Word of the day
Reading of the day
A reading from the Book of the Acts of the Apostles
Acts 11:21b-26; 12:1-3
In those days a great number who believed turned to the Lord.
The news about them reached the ears of the Church in Jerusalem,
and they sent Barnabas to go to Antioch.
When he arrived and saw the grace of God,
he rejoiced and encouraged them all
to remain faithful to the Lord in firmness of heart,
for he was a good man, filled with the Holy Spirit and faith.
And a large number of people was added to the Lord.
Then he went to Tarsus to look for Saul,
and when he had found him he brought him to Antioch.
For a whole year they met with the Church
and taught a large number of people,
and it was in Antioch that the disciples
were first called Christians.
Now there were in the Church at Antioch prophets and teachers:
Barnabas, Symeon who was called Niger,
Lucius of Cyrene,
Manaen who was a close friend of Herod the tetrarch, and Saul.
While they were worshiping the Lord and fasting, the Holy Spirit said,
“Set apart for me Barnabas and Saul
for the work to which I have called them.”
Then, completing their fasting and prayer,
they laid hands on them and sent them off.
Gospel of the day
From the Gospel according to Matthew
Jesus said to his disciples:
“You have heard that it was said to your ancestors,
Do not take a false oath,
but make good to the Lord all that you vow.
But I say to you, do not swear at all;
not by heaven, for it is God’s throne;
nor by the earth, for it is his footstool;
nor by Jerusalem, for it is the city of the great King.
Do not swear by your head,
for you cannot make a single hair white or black.
Let your ‘Yes’ mean ‘Yes,’ and your ‘No’ mean ‘No.’
Anything more is from the Evil One.”
Words of the Holy Father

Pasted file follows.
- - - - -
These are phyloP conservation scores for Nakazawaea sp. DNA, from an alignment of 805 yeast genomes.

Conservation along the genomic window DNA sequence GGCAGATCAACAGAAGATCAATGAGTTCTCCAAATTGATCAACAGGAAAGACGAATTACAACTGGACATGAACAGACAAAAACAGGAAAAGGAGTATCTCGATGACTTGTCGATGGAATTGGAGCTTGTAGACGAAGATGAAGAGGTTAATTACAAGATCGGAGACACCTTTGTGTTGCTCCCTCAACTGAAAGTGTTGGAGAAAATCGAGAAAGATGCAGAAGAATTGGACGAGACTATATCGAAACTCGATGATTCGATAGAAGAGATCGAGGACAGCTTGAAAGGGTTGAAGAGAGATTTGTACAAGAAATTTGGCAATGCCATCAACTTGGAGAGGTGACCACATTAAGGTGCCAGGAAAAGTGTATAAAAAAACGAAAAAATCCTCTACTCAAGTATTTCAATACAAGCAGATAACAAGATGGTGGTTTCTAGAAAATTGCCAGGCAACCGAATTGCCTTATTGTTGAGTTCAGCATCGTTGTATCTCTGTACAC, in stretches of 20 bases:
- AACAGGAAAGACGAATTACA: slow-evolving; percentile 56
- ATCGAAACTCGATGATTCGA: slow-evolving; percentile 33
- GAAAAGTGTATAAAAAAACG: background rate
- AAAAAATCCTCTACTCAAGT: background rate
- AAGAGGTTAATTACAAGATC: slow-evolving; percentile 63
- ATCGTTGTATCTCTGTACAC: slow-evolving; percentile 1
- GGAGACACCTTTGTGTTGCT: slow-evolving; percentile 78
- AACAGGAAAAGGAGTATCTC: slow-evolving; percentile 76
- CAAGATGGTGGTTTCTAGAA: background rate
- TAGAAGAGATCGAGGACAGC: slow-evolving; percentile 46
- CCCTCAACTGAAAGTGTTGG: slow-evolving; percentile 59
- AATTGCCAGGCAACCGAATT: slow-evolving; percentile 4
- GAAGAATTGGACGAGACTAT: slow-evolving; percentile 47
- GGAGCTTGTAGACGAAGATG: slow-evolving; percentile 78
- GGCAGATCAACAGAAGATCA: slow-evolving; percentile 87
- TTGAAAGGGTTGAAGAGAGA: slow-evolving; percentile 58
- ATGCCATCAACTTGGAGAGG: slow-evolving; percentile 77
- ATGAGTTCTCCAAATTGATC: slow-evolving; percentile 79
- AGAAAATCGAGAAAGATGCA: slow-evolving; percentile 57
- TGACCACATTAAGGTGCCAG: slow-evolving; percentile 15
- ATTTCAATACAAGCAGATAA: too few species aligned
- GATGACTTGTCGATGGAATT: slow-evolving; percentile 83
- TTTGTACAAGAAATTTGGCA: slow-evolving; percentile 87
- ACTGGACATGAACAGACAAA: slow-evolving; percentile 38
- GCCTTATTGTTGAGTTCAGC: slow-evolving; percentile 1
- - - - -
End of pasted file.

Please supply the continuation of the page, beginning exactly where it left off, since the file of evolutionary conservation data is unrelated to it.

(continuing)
Christian life is to serve. It is very sad, to see Christians who at the start of their conversion or of their awareness of being Christian, serve, are open to service; they serve the People of God, but then wind up using them instead. This does great harm to the People of God. Our vocation is to ‘serve’, not to ‘make use of’.” When we say ‘Our Father’ and we pray, we open our heart, allowing this gratuitousness to enter. Often when we need some spiritual grace, we say: ‘Well, now I will fast, do penance, pray a novena…’ Fine, but be careful: this is not done to ‘pay’ or ‘buy’ grace. We do it to open our hearts so that grace might enter. Grace is freely given.” This relationship of gratuitousness with God is what will help us to have the same rapport with others, whether it be in Christian witness, Christian service, or the pastoral work of those who guide the people of God. (Santa Marta 11 Giugno 2019)
- Excerpts from the Lectionary for Mass for Use in the Dioceses of the United States of America, second typical edition © 2001, 1998, 1997, 1986, 1970 Confraternity of Christian Doctrine, Inc., Washington, DC. Used with permission. All rights reserved. No portion of this text may be reproduced by any means without permission in writing from the copyright owner.